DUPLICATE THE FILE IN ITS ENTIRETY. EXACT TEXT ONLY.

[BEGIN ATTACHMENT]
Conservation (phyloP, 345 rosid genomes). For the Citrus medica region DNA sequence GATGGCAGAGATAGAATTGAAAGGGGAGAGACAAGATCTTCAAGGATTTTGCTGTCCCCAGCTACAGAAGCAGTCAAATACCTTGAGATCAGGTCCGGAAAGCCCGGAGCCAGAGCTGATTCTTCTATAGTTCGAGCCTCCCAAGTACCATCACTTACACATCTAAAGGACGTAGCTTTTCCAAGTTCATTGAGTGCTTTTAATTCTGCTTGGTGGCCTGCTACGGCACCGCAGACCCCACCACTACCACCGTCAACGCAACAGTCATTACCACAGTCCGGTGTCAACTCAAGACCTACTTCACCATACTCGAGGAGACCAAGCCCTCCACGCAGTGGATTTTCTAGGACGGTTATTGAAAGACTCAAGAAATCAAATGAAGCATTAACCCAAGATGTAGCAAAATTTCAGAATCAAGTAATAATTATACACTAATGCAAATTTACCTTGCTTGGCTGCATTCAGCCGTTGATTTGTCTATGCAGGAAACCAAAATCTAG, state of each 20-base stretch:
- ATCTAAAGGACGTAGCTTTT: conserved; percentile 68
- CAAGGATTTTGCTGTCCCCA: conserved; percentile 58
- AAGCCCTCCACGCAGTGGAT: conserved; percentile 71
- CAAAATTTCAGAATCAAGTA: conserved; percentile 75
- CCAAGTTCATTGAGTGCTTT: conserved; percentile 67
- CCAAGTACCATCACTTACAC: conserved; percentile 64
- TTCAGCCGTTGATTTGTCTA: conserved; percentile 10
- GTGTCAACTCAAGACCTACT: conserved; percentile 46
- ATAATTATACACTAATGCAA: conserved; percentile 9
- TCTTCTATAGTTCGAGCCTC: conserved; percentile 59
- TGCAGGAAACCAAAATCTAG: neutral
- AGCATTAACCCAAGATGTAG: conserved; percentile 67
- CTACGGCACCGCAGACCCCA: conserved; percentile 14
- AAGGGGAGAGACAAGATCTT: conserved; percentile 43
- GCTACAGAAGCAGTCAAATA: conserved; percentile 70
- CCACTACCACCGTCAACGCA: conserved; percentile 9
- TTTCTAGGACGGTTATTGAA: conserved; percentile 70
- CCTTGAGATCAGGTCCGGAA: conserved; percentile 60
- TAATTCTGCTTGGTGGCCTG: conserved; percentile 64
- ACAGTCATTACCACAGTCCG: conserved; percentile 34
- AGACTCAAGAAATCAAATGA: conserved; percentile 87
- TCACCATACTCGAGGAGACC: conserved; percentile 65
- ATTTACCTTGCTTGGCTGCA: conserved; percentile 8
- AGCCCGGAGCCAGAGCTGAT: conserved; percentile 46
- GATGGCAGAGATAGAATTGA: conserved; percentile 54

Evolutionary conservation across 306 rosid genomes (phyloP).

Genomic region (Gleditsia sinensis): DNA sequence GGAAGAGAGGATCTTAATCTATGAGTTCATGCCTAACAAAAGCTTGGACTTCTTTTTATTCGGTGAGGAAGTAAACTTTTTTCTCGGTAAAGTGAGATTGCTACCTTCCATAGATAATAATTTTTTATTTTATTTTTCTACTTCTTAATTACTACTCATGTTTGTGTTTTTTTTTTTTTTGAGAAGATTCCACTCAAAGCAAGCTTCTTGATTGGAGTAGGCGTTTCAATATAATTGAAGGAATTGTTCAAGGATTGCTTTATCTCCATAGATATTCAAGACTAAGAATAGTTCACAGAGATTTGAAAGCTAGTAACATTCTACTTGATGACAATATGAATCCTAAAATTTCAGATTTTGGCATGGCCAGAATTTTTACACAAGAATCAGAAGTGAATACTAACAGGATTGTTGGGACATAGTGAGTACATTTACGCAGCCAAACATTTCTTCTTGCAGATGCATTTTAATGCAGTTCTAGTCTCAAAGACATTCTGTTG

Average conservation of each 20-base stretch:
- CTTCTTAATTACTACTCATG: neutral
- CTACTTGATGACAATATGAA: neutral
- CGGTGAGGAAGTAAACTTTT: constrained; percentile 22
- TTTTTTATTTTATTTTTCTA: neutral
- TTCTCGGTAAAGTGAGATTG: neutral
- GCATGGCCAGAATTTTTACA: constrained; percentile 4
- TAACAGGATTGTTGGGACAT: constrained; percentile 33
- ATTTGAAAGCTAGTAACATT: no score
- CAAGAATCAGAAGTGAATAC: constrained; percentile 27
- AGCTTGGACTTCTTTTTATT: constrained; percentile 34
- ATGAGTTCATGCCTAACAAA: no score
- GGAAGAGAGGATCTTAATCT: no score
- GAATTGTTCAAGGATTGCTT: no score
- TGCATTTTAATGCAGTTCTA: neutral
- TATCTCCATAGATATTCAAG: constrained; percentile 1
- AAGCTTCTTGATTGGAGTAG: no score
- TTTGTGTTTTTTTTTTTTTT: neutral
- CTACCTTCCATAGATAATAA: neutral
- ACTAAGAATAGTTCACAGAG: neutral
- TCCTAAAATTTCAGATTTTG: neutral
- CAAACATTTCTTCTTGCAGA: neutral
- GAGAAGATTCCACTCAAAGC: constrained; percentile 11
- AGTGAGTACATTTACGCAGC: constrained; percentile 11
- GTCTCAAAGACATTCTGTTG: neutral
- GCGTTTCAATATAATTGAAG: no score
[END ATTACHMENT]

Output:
Conservation (phyloP, 345 rosid genomes). For the Citrus medica region DNA sequence GATGGCAGAGATAGAATTGAAAGGGGAGAGACAAGATCTTCAAGGATTTTGCTGTCCCCAGCTACAGAAGCAGTCAAATACCTTGAGATCAGGTCCGGAAAGCCCGGAGCCAGAGCTGATTCTTCTATAGTTCGAGCCTCCCAAGTACCATCACTTACACATCTAAAGGACGTAGCTTTTCCAAGTTCATTGAGTGCTTTTAATTCTGCTTGGTGGCCTGCTACGGCACCGCAGACCCCACCACTACCACCGTCAACGCAACAGTCATTACCACAGTCCGGTGTCAACTCAAGACCTACTTCACCATACTCGAGGAGACCAAGCCCTCCACGCAGTGGATTTTCTAGGACGGTTATTGAAAGACTCAAGAAATCAAATGAAGCATTAACCCAAGATGTAGCAAAATTTCAGAATCAAGTAATAATTATACACTAATGCAAATTTACCTTGCTTGGCTGCATTCAGCCGTTGATTTGTCTATGCAGGAAACCAAAATCTAG, state of each 20-base stretch:
- ATCTAAAGGACGTAGCTTTT: conserved; percentile 68
- CAAGGATTTTGCTGTCCCCA: conserved; percentile 58
- AAGCCCTCCACGCAGTGGAT: conserved; percentile 71
- CAAAATTTCAGAATCAAGTA: conserved; percentile 75
- CCAAGTTCATTGAGTGCTTT: conserved; percentile 67
- CCAAGTACCATCACTTACAC: conserved; percentile 64
- TTCAGCCGTTGATTTGTCTA: conserved; percentile 10
- GTGTCAACTCAAGACCTACT: conserved; percentile 46
- ATAATTATACACTAATGCAA: conserved; percentile 9
- TCTTCTATAGTTCGAGCCTC: conserved; percentile 59
- TGCAGGAAACCAAAATCTAG: neutral
- AGCATTAACCCAAGATGTAG: conserved; percentile 67
- CTACGGCACCGCAGACCCCA: conserved; percentile 14
- AAGGGGAGAGACAAGATCTT: conserved; percentile 43
- GCTACAGAAGCAGTCAAATA: conserved; percentile 70
- CCACTACCACCGTCAACGCA: conserved; percentile 9
- TTTCTAGGACGGTTATTGAA: conserved; percentile 70
- CCTTGAGATCAGGTCCGGAA: conserved; percentile 60
- TAATTCTGCTTGGTGGCCTG: conserved; percentile 64
- ACAGTCATTACCACAGTCCG: conserved; percentile 34
- AGACTCAAGAAATCAAATGA: conserved; percentile 87
- TCACCATACTCGAGGAGACC: conserved; percentile 65
- ATTTACCTTGCTTGGCTGCA: conserved; percentile 8
- AGCCCGGAGCCAGAGCTGAT: conserved; percentile 46
- GATGGCAGAGATAGAATTGA: conserved; percentile 54

Evolutionary conservation across 306 rosid genomes (phyloP).

Genomic region (Gleditsia sinensis): DNA sequence GGAAGAGAGGATCTTAATCTATGAGTTCATGCCTAACAAAAGCTTGGACTTCTTTTTATTCGGTGAGGAAGTAAACTTTTTTCTCGGTAAAGTGAGATTGCTACCTTCCATAGATAATAATTTTTTATTTTATTTTTCTACTTCTTAATTACTACTCATGTTTGTGTTTTTTTTTTTTTTGAGAAGATTCCACTCAAAGCAAGCTTCTTGATTGGAGTAGGCGTTTCAATATAATTGAAGGAATTGTTCAAGGATTGCTTTATCTCCATAGATATTCAAGACTAAGAATAGTTCACAGAGATTTGAAAGCTAGTAACATTCTACTTGATGACAATATGAATCCTAAAATTTCAGATTTTGGCATGGCCAGAATTTTTACACAAGAATCAGAAGTGAATACTAACAGGATTGTTGGGACATAGTGAGTACATTTACGCAGCCAAACATTTCTTCTTGCAGATGCATTTTAATGCAGTTCTAGTCTCAAAGACATTCTGTTG

Average conservation of each 20-base stretch:
- CTTCTTAATTACTACTCATG: neutral
- CTACTTGATGACAATATGAA: neutral
- CGGTGAGGAAGTAAACTTTT: constrained; percentile 22
- TTTTTTATTTTATTTTTCTA: neutral
- TTCTCGGTAAAGTGAGATTG: neutral
- GCATGGCCAGAATTTTTACA: constrained; percentile 4
- TAACAGGATTGTTGGGACAT: constrained; percentile 33
- ATTTGAAAGCTAGTAACATT: no score
- CAAGAATCAGAAGTGAATAC: constrained; percentile 27
- AGCTTGGACTTCTTTTTATT: constrained; percentile 34
- ATGAGTTCATGCCTAACAAA: no score
- GGAAGAGAGGATCTTAATCT: no score
- GAATTGTTCAAGGATTGCTT: no score
- TGCATTTTAATGCAGTTCTA: neutral
- TATCTCCATAGATATTCAAG: constrained; percentile 1
- AAGCTTCTTGATTGGAGTAG: no score
- TTTGTGTTTTTTTTTTTTTT: neutral
- CTACCTTCCATAGATAATAA: neutral
- ACTAAGAATAGTTCACAGAG: neutral
- TCCTAAAATTTCAGATTTTG: neutral
- CAAACATTTCTTCTTGCAGA: neutral
- GAGAAGATTCCACTCAAAGC: constrained; percentile 11
- AGTGAGTACATTTACGCAGC: constrained; percentile 11
- GTCTCAAAGACATTCTGTTG: neutral
- GCGTTTCAATATAATTGAAG: no score